5.3 The role of the teacher
It is worth noting that no teacher/student pair exhibited any of the behavior of negativity found in other CMC studies (Mckee, 2002) that generally focus on peer ICC interactions. The social roles already mentioned played an important part in this, but not all dyads behaved in similar ways. Across the six dyads, three interactant types seemed to emerge. The most emotionally similar dyads seem to interact in more egalitarian ways, or as if they were friends. Three of the dyads seem to exhibit guide/follower roles, where the teacher uses encouragement and hesitancy to guide the student through learning, but they aren’t seen as traditional teachers. Finally, one dyad exhibited a much more traditional teacher/student relationship, where the student showed a lot of uncertainty, hesitancy and deferred to the teacher.
Importantly, across all interactant types, participants seemed to demonstrate 1) adequate emotional regulation and 2) Inter-cultural and SCMC knowledge. It would be reasonable that perhaps the teacher in the traditional teacher/student relationship might feel uncomfortable due to the lack of positive emotional cues. However, the teacher seems to accommodate the student’s hesitancy and continues to regulate their emotional presentation and use encouragement to teach.
As a teacher, the results of this study suggest that specific kinds of EC from students should not lead the teacher to assume social distance or that perceived social distance is harmful. Teachers interact with many more students than students will with teachers, so it is important that they be emotionally competent and regulate well. What may seem like an emotionally distant student may in fact just be different social expectations and pressures that they feel. It is perhaps a popular feeling that teachers are already emotionally well-developed and know how to interact in ICC situations, but in fact teachers can be just as ignorant as anybody else, and they should prepare themselves with the same toolkit as students, in order to successfully navigate their interactions.
This study attempted to investigate the kinds of emotion communication found in teacher/student dyads in intercultural SCMC environments. It found that SCMC does not greatly change the type of emotional content in teacher/student interactions, but that style and writing conventions are reappropriated and used for new uses in order to fill the gap in physical and other nonverbal cues. The social expectations related to authority and nativeness, while challenged in many areas, need to be taken into consideration when teachers attempt to communicate emotionally with students and accommodate the various expectations that students have.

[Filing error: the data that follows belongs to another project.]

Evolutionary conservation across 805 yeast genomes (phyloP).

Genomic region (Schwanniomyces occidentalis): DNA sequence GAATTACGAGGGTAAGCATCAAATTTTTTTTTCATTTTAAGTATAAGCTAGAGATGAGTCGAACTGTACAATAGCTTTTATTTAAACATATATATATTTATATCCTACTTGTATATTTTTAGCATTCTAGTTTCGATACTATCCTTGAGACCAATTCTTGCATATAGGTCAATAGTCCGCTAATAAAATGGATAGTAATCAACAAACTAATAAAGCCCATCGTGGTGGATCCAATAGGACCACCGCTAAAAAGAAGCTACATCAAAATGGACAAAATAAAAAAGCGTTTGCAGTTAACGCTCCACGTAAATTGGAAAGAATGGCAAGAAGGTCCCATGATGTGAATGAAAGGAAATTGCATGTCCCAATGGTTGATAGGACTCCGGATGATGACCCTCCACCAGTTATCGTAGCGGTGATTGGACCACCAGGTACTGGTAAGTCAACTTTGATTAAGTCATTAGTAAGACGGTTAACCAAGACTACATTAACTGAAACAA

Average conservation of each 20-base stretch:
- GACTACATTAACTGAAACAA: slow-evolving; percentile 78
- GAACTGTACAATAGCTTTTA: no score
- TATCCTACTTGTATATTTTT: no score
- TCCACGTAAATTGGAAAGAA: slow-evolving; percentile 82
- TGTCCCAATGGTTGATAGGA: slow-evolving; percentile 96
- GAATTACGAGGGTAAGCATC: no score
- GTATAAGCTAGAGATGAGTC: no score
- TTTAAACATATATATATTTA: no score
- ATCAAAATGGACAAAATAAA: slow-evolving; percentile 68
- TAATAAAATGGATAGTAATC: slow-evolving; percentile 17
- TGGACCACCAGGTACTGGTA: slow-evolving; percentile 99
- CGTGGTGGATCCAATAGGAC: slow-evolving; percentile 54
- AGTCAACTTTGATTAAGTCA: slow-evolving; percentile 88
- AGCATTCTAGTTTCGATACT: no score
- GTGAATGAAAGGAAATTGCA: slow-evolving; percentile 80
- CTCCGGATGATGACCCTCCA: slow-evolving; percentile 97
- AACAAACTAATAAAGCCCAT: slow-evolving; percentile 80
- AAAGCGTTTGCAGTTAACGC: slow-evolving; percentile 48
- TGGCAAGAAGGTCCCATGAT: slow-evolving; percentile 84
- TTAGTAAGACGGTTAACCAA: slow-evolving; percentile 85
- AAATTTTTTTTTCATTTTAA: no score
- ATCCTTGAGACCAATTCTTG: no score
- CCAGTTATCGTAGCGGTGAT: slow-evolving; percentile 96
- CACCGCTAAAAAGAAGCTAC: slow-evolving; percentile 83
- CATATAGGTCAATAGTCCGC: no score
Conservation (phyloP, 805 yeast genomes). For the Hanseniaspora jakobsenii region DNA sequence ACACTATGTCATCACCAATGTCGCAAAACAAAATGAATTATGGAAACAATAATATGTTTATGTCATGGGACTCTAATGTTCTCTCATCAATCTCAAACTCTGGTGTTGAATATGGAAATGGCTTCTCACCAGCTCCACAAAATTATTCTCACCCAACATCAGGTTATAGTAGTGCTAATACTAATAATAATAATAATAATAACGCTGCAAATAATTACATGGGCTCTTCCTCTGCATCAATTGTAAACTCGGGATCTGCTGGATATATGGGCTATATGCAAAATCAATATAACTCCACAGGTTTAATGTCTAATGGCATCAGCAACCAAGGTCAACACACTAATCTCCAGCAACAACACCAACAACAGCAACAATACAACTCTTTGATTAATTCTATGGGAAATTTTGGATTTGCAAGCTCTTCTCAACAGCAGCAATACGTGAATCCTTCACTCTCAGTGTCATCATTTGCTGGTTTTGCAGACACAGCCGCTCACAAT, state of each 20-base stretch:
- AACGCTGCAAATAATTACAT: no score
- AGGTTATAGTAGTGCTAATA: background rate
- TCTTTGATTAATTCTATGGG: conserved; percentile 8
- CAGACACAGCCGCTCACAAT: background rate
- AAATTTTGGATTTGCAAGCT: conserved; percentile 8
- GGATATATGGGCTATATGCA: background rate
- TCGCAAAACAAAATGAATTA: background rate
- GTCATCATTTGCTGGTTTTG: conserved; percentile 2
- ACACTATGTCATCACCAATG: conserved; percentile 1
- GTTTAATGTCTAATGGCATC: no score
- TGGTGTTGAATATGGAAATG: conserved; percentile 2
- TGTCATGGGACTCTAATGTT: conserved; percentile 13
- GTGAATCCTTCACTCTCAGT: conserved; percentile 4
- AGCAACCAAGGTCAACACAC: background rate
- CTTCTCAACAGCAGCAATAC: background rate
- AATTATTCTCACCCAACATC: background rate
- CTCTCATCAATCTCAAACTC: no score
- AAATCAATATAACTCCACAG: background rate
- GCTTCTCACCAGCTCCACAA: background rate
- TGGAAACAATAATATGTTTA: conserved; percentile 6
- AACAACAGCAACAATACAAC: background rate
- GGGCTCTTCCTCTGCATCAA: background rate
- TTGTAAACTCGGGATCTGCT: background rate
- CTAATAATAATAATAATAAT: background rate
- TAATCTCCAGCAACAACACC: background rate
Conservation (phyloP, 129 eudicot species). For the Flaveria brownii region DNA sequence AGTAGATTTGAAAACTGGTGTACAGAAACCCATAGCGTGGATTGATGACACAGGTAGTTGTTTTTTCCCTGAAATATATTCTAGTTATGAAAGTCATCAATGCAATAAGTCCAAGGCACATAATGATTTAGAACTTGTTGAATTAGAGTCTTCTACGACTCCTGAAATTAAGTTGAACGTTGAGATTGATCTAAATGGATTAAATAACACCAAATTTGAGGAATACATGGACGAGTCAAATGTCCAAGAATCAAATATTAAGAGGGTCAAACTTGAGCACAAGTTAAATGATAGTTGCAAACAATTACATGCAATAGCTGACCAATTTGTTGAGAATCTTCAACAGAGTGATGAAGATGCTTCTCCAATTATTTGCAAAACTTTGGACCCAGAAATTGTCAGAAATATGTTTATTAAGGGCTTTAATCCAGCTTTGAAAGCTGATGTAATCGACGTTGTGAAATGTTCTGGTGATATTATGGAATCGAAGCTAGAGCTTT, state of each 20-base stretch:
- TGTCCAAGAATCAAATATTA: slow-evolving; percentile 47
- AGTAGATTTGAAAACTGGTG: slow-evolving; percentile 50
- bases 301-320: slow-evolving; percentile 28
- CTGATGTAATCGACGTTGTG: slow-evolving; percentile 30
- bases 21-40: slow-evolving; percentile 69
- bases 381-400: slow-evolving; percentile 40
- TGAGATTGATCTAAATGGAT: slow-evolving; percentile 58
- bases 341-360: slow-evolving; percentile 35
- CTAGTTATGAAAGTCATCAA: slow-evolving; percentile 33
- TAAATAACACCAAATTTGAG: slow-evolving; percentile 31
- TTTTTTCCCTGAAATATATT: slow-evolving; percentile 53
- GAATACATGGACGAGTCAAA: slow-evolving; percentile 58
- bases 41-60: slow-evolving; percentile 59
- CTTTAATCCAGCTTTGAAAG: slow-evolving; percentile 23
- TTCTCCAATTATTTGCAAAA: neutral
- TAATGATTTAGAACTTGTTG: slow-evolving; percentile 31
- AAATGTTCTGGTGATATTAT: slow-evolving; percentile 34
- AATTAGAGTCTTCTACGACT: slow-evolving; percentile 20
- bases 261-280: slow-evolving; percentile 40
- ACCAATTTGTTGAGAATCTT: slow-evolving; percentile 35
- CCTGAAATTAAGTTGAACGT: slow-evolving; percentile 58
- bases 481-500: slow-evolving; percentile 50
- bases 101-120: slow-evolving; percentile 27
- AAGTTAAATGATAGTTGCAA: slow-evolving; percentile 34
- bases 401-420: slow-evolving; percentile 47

6.1 Limitations and future research
Not present in this study was a post-tutoring survey that could give the personal feelings of the participants of emotional closeness or distance. This is an important item which would help determine whether or not the interactions really were evidence of accommodation or not. Additionally, while the focus of this study was specific to the intercultural aspect of non-Korean teachers and Korean students’ comparison with Korean teachers and Korean students might shed light on specific interactant cultural differences that are not entirely clear in this study alone.
Additionally, this study examined just two, one-hour, tutoring sessions. The development of the teacher/student relationship over a longer period of time would shed more light how and how much intercultural teacher/student pairs converge or diverge in their use of language and emotion communication.
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Appendix – ICC Journal
- Find each instance of emotion communication in the transcript. Instances include the initiating emotion and the responding emotion.
- For each instance, complete the chart below.
Which participants are involved?
|Who initiated emotion communication?
|Did their partner respond emotionally? How?||Turns?||Was there evidence of social closeness or distance?|
- Of the total emotion communication instances, how many prompted responsiveness?
- How many shared emotional content?
- Linguistic development. First, look at the chart above. Did the same emotion communication occur more than once? In the first instance, what linguistic cues were used and what was the response. How many times did the same type of emotion communication happen?
|dyad||Emotion communication shared||Number of instances|
- Changes across tasks?
|dyad||Emotion communication shared||Change in number of instances?|
- For questions 5 and 6 above, how many instances of linguistic closeness/distance are there?
- Look at the time and mode affordances
- How is the affordance of time playing positive or negative roles in emotion communication?
- How is the affordance of mode playing positive or negative roles in emotion communication?